A. Elizabeth Sloan

Black & bleu burgers, queso fresco potato chips, and Asiago bagels … the list of food products accented or flavored with cheese is long and appears to be growing longer. More so than ever before, cheese has become a powerful food product differentiator. Over the past five years, volume sales of specialty cheeses have increased five times as fast as the cheese category overall, according to Dairy Foods magazine’s 2017 State of the Industry report.

Mozzarella, Italian varieties, American varieties, Swiss, Cheddar, and cream cheese/Neufchâtel are among the natural cheeses with the fastest-growing sales. Fine, fancy cut, and uniquely flavored shreds continued to outperform the market in 2017, according to Packaged Facts’ 2018 Cheese: U.S. Market Trends and Opportunities report.

Gourmet cheese sales reached $4 billion in 2017, up 6.5% over the past two years, per the Specialty Food Association’s 2018 State of the Specialty Food Industry report. Millennials are the top specialty cheese buyers. And overall U.S. cheese consumption reached an all-time high in 2017; total U.S. cheese sales topped $23 billion, according to Mintel’s 2017 Cheese—U.S. report.

Seventy-one percent of U.S. households use natural and specialty cheeses, up 6% over the past decade; use of processed cheese, a $4 billion sector, fell 5%. Packaged Facts projects that sales of natural and specialty cheeses will grow from $17.2 billion in 2017 to $20.2 billion by 2022.

When it comes to cheese, consumers aren’t inclined to lighten up. Ninety-three percent of natural/specialty cheese eaters purchase regular (full-fat) cheese; 9% choose light/low-fat; and 2% opt for fat-free/nonfat cheese, according to Packaged Facts.

Thirty-seven percent of U.S. households buy cheese in wedge, chunk, and stick form; 30% buy shredded, and the same percentage buy sliced cheese; 19% purchase string cheese; fewer than 10% of households buy round, miniature, waxed, or wrapped cheese.

After Cheddar, mozzarella, and Parmesan/Romano, the most consumed specialty cheeses are (in descending order) Colby, Monterey Jack, Swiss, provolone, pepper jack, feta, blue, Gouda, Muenster, ricotta, Brie/Camembert, Havarti, longhorn, and Jarlsberg.

Oaxaca, manchego, Cotija, fontina, Gournay, butterkäse, queso de papa, Jarlsberg, panela, Gorgonzola, and mascarpone are the specialty cheeses with the fastest-growing sales, according to the International Dairy Deli Bakery Association’s 2018 What’s in Store? report. Danish blue cheese, Italian Grana Padano, and Mexican asadero were among the fastest-growing cheeses in foodservice, per Technomic’s 2017 Consumer Flavor Trend Report.

Organic cheese sales rose 8% in 2017, per the Organic Trade Association’s 2018 Organic Industry Survey. Half of all consumers wish there were more local cheeses; for Millennials, that total is 61%. Emmi Roth created a new original Wisconsin cheese called Prairie Sunset that is made with fresh non-rBST milk.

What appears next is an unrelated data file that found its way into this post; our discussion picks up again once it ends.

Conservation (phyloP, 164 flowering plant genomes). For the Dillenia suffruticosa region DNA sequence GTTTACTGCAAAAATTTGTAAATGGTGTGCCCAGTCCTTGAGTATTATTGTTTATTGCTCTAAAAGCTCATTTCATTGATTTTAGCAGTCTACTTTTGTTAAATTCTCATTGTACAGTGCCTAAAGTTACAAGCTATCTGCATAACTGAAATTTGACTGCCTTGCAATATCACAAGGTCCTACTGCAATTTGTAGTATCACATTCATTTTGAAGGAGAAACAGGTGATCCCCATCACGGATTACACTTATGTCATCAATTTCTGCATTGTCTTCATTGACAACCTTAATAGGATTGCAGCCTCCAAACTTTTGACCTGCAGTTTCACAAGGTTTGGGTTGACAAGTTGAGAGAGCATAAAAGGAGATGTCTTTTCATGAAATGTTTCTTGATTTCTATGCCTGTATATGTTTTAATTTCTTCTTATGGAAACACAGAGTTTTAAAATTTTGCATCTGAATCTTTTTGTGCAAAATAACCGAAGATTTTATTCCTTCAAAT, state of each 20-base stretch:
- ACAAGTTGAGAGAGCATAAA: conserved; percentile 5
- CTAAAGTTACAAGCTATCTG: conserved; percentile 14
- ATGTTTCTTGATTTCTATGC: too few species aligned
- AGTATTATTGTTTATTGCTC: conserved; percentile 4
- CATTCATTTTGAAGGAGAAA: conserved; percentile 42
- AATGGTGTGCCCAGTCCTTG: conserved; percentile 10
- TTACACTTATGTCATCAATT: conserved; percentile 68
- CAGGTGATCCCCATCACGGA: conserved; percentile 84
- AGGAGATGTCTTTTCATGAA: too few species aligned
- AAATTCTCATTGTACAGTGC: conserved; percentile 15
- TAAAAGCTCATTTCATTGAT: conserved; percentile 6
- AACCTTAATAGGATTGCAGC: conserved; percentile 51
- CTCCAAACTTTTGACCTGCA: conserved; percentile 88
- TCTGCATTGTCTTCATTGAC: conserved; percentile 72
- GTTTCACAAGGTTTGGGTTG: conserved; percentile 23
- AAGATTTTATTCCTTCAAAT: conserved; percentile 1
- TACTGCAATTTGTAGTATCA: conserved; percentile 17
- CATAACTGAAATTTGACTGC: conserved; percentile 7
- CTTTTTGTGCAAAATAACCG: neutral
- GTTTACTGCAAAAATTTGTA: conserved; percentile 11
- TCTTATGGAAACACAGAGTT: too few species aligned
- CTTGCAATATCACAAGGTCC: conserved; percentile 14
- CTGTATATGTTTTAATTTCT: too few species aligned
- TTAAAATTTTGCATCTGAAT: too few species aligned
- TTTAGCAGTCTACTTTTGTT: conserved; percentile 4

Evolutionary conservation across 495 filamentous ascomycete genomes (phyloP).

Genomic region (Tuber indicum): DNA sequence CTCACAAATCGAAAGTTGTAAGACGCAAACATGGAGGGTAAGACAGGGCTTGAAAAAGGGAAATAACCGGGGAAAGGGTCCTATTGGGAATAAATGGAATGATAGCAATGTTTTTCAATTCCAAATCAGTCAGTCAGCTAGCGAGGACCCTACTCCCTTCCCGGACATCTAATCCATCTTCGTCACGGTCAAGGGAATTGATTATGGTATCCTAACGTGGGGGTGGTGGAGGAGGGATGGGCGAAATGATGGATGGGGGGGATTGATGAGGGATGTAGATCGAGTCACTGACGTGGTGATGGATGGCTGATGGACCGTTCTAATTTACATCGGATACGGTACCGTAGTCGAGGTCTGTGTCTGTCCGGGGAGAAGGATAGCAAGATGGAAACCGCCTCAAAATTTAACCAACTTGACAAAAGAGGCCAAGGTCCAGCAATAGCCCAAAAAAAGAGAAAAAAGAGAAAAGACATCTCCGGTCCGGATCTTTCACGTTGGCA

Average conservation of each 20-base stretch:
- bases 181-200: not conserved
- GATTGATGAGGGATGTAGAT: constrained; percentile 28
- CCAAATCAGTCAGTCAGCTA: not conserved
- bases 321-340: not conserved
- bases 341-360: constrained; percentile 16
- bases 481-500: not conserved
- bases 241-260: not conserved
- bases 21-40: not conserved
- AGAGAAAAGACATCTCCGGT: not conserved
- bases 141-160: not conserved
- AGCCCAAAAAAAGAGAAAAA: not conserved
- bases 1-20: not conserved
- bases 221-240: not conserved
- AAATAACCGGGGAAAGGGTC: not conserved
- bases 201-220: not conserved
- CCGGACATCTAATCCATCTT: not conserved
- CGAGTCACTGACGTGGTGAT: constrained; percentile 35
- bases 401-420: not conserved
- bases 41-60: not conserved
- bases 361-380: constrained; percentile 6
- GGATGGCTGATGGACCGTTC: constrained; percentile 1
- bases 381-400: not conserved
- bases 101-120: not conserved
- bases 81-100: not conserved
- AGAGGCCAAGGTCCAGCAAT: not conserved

Goat cheese and mixed milk cheeses are growing in popularity. Pennyroyal Farm makes goat milk–based laychee cheese in late spring and early summer, adding a portion of sheep’s milk. Humboldt Fog Dill Remix is a goat cheese with a distinctive ribbon of dill and hand-harvested dill pollen.

Nondairy cheese alternatives are growing in popularity as well. According to Nielsen data, sales of cheese alternatives jumped 45% for the year ending April 7, 2018, albeit from a very small base. Mintel reports that 7% of adults were regular users of dairy-free cheese in 2017.

Cheese is also making its way into new product categories. Traditional Taiwanese tea made with a whipped, frothy salted cheese topping and cheese-infused smoothies are two emerging beverage trends.

Lotito Foods’ Jarlsberg Folios Cheese Wraps are lightly baked sheets of natural cheese designed to be used as wraps, roll-ups for sandwiches, or baked to create a shell. BelGioioso offers Unwrap & Roll Fresh Mozzarella Sheets for customizing appetizers.

Farmer’s cheese bars, often covered with chocolate, are a snack in Eastern Europe. Yooli Foods introduced Asian-style Farmer’s Cheese Creme in a cup as an alternative to yogurt; RifRaf ricotta cups feature a side pocket of jam or honey.

There are many opportunities for product developers to get creative with cheese. Where are the Danish pastries and breakfast sandwiches made with specialty cheese or the frozen microwavable gourmet grilled cheese sandwiches? How about cheese-filled toaster pastries or cheese nuggets for kids?

It’s time to go global. Fondue, raclette, saganaki, and pierogi are all products that are well-positioned for growth. Fried stuffed cheese balls are a favorite Spanish tapas item. Pão de queijo, a baked cheese roll, is popular for breakfast and snacks in Brazil. Khachapuri, a cheese-filled bread boat, is an Eastern European dish. Argentinian appetizer provoleta and Mexican queso flameado are melted cheese dishes with toppings meant to be eaten with bread.




Elizabeth SloanA. Elizabeth Sloan, PhD, Contributing Editor
President, Sloan Trends Inc., Escondido, Calif.
[email protected]